C.S. Lewis created a world called Narnia all based on a question. What if God redeemed another world like he redeemed our own? And if this world—Narnia—was filled with talking animals, would Christ be an animal? Though not meant to be a strict allegorical retelling of the story of creation, fall, redemption, and restoration, Lewis masterfully pull readers into a world where theological themes abound. Below you will find a spoken word, songs, and explanations of how the world of Narnia helps us understand many of the rich theological themes that make our faith so astonishing and beautiful.
In the book, The Magician’s Nephew, Aslan creates a world with the rich tenor of his voice. Though Jadis—the white witch of the The Lion, Witch, and the Wardrobe—was there when this world began, she was not witness, “in the stillness and darkness before the dawn of Time.” She only understands the deep magic in part. In The Silver Chair, Aslan commissions Jill to memorize four signs that will lead them to the missing prince of Narnia. She is to share them with Eustace and repeat them over and over again. The references to the Emperor Beyond the Sea, the Deep Magic, and the Four Signs serve as the inspiration for this spoken word which reminds me of the Living Word—Scripture, the authority these words hold, and how we are to trust God at His word to do what He says He will do. Special thanks to Music by TuesdayNight from Pixabay for the audio for this piece.
The character development of Edmund has to be my favorite. Many might be familiar with the words spoken over Edmund when he is restored to the community through Aslan in The Lion, The Witch, and The Wardrobe. Aslan says, “Here is your brother and… there is no need to talk to him about what is past.” This instance of forgiveness shows up elsewhere as well. In The Horse and His Boy, Edmund reflects that Rabadash might repent after all, “…even a traitor may mend,” he says. “I have known one that did.” When Eustace confides in Edmund about his own encounter with Aslan, and then apologizes for the way he treated everyone, Edmund’s response is I did much worse. I find that in every mention of Edmund post-encounter with Aslan he has been transformed and his words and actions reflect one who has been forgiven much. But my favorite moment with Edmund and the inspiration for this song is when the white witch spews accusations at Edmund in front of Aslan and the Narnian Army.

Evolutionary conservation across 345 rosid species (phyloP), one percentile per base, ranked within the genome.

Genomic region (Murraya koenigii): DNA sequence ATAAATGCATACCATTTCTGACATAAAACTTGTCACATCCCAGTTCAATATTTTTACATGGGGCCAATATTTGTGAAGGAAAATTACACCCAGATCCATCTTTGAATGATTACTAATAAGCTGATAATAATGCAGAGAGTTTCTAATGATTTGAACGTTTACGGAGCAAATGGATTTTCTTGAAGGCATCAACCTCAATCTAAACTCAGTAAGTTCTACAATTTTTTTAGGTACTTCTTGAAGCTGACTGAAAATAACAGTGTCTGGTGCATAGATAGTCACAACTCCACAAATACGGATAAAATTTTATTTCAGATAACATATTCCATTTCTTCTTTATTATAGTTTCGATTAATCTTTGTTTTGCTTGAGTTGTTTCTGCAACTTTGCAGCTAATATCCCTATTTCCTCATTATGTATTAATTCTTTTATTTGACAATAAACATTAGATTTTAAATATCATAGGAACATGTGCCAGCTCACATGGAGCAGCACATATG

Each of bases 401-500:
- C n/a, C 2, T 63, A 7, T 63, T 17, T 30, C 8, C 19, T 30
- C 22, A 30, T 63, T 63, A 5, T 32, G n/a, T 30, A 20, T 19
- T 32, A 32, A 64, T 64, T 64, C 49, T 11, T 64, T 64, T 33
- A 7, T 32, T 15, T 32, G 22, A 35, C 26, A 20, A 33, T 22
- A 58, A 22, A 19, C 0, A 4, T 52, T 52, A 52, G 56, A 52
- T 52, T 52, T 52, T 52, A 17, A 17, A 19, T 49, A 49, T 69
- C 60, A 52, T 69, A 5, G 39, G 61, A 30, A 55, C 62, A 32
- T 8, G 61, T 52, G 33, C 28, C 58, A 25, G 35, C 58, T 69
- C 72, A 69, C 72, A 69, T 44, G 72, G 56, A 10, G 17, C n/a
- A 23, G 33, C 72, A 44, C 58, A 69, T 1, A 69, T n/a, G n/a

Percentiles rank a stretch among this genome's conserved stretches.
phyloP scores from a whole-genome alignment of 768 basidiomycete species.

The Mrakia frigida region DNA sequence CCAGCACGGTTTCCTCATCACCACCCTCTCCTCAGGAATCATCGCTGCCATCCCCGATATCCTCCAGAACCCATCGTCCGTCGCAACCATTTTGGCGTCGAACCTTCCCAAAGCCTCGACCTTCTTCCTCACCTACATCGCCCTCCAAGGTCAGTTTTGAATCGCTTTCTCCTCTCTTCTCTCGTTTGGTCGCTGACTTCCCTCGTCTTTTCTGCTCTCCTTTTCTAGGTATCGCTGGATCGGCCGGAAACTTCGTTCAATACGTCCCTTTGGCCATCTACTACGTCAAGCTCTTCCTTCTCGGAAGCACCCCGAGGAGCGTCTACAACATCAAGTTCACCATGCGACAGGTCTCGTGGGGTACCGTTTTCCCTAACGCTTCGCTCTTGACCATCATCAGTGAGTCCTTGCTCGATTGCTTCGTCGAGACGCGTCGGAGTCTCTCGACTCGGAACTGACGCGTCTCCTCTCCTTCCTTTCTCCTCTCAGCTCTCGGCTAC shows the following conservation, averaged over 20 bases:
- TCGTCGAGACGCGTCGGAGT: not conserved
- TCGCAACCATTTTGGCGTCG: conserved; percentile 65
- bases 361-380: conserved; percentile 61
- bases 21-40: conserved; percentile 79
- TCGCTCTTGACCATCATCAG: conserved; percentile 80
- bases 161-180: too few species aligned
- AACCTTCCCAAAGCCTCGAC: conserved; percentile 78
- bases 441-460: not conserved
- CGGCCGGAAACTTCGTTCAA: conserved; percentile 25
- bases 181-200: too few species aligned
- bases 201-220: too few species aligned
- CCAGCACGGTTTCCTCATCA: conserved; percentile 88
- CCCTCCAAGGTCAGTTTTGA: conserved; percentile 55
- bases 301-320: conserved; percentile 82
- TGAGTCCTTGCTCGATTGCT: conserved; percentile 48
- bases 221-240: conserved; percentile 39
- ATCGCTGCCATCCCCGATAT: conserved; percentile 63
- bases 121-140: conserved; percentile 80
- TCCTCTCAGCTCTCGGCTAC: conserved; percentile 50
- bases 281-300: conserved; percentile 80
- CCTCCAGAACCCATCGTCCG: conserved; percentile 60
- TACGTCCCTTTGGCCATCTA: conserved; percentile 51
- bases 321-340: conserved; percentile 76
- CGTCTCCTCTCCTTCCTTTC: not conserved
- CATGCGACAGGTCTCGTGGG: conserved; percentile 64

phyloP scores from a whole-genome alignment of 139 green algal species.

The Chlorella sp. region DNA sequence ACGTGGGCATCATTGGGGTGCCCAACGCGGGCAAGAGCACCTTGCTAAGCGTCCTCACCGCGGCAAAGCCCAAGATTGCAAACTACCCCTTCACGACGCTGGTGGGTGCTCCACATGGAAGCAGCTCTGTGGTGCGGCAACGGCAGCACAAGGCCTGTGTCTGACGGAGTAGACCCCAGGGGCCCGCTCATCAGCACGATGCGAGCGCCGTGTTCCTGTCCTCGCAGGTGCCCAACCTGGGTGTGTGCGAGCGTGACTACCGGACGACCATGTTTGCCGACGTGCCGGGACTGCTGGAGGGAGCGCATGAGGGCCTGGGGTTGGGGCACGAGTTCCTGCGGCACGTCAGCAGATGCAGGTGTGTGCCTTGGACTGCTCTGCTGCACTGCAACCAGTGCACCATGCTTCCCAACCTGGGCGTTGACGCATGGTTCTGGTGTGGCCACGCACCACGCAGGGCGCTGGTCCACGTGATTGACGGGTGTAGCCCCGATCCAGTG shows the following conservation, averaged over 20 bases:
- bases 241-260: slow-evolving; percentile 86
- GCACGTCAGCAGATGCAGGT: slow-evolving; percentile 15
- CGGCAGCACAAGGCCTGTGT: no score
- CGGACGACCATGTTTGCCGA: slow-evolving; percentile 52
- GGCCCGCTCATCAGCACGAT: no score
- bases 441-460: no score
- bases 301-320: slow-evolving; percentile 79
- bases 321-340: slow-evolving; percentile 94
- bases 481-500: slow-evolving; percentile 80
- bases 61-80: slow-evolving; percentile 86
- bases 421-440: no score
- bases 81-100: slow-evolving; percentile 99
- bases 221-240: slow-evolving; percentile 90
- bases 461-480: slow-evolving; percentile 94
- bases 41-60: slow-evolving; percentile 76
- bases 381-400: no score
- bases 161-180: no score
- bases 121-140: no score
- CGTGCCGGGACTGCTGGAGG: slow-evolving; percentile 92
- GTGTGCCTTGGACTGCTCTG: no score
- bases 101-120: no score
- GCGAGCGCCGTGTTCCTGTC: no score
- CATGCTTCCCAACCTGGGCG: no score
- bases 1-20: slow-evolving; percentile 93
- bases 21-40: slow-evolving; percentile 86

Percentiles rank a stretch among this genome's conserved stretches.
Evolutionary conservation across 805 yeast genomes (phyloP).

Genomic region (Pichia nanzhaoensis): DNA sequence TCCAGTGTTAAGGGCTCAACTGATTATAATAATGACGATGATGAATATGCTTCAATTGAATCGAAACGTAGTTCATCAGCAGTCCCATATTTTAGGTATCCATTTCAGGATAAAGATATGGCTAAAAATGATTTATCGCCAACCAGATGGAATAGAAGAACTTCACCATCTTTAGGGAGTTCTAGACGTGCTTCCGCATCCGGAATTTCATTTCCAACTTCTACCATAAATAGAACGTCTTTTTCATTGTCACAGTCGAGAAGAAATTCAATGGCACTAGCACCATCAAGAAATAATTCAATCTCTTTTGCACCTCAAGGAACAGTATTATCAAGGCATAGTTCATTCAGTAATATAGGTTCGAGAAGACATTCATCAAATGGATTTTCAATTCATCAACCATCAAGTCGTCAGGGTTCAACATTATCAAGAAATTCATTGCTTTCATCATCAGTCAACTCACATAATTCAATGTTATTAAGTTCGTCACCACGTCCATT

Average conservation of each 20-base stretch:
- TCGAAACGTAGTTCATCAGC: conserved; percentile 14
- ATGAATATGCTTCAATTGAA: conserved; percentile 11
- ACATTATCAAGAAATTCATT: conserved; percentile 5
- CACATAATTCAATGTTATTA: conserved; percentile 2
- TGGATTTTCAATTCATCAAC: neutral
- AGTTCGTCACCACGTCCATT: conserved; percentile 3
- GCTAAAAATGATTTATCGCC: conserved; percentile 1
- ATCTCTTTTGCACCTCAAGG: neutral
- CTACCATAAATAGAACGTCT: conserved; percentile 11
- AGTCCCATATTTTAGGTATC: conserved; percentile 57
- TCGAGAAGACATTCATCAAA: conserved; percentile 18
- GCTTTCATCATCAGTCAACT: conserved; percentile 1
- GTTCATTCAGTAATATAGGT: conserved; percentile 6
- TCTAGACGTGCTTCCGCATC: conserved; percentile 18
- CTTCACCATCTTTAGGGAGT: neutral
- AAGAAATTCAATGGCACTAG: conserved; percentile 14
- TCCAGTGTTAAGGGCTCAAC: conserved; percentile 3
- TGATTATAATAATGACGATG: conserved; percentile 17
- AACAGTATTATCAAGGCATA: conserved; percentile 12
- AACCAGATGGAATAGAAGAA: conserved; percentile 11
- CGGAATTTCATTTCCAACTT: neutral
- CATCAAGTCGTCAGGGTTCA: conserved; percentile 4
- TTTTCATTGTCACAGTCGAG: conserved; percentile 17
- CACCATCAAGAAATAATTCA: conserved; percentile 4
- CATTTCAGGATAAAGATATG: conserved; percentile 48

“You have a traitor there, Aslan,” said the witch. Of course everyone present knew that she meant Edmund. But Edmund had got past thinking about himself after all he’d been through and after the talk he’d had that morning. He just went on looking at Aslan. It didn’t seem to matter what the witch said.C.S. Lewis, The Lion, the WItch, and the wardrobe
Edmund kept his eyes on Aslan and that is the inspiration for this song about our response to Christ in the redemption narrative.
Shasta’s song is inspired by a beautiful interaction an orphan boy named Shasta has with Aslan in the book The Horse and His Boy. In a moment of self-pity, Shasta hears Aslan speak to him. Shasta, not seeing the Lion but only hearing his voice, asks, “Who are you?” the Lion responds in triplicate “Myself.” First deep and low, then loud, clear, and gay, then finally so softly you coud hardly hear it, and yet it seemed to come from all around. When Aslan reveals himself to Shasta, the boy falls at his feet. Lewis describes this encounter:
“The High King above all kings stooped towards him. Its mane, and some strange and solemn perfume that hung about the mane, was all round him. It touched his forehead with its tongue. He lifted his face and their eyes met. Then instantly the pale brightness of the mist and fiery brightness of the Lion rolled themselves together into a swirling glory and gathered themselves up and disappeared. He was alone with the horse on a grassy hillside under a blue sky. And there were birds singing.”—C.S. Lewis, the horse and his boy
The Triune God is one of the hardest things to understand yet Lewis’ description of a “swirling glory” is a pretty fantastic attempt and the emphasis of this song.
Reepicheep is introduced in Prince Caspian but shines brightly in The Voyage of the Dawn Treader. When he was a wee little mouse babe, a dryad sang over him the sweetest song about his future.
“Where the sky and water meet
Where the waves grow sweet
Doubt not my Reepicheep
To find all you seek
There is the Utter East”C.s. Lewis, the voyage of the dawn treader
Though this little creature has his eyes on eternity, he is also faithful to those around him—in the waiting. He treats people with love and dignity. Even Eustace, a snotty nosed boy who exhausts everyone is treated with respect by Reepicheep. Reepicheep reminds me of the church. That although we long for a new creation where there is no more pain or sorrow, we also have a job to do while here on earth.
Home at Last
This song is inspired by the words of Jewel, the Unicorn in The Last Battle. When he enters the New Narnia, he proclaims, “I have come home at last! This is my real country! This is the land I have been looking for although I never knew it till now. The reason why we loved the old Narnia is because it sometimes looked a little like this…come further up and further in!” This is probably the most beautiful picture of what it might look at Christ’s return, reign, and restoration all things and the impetus for this song.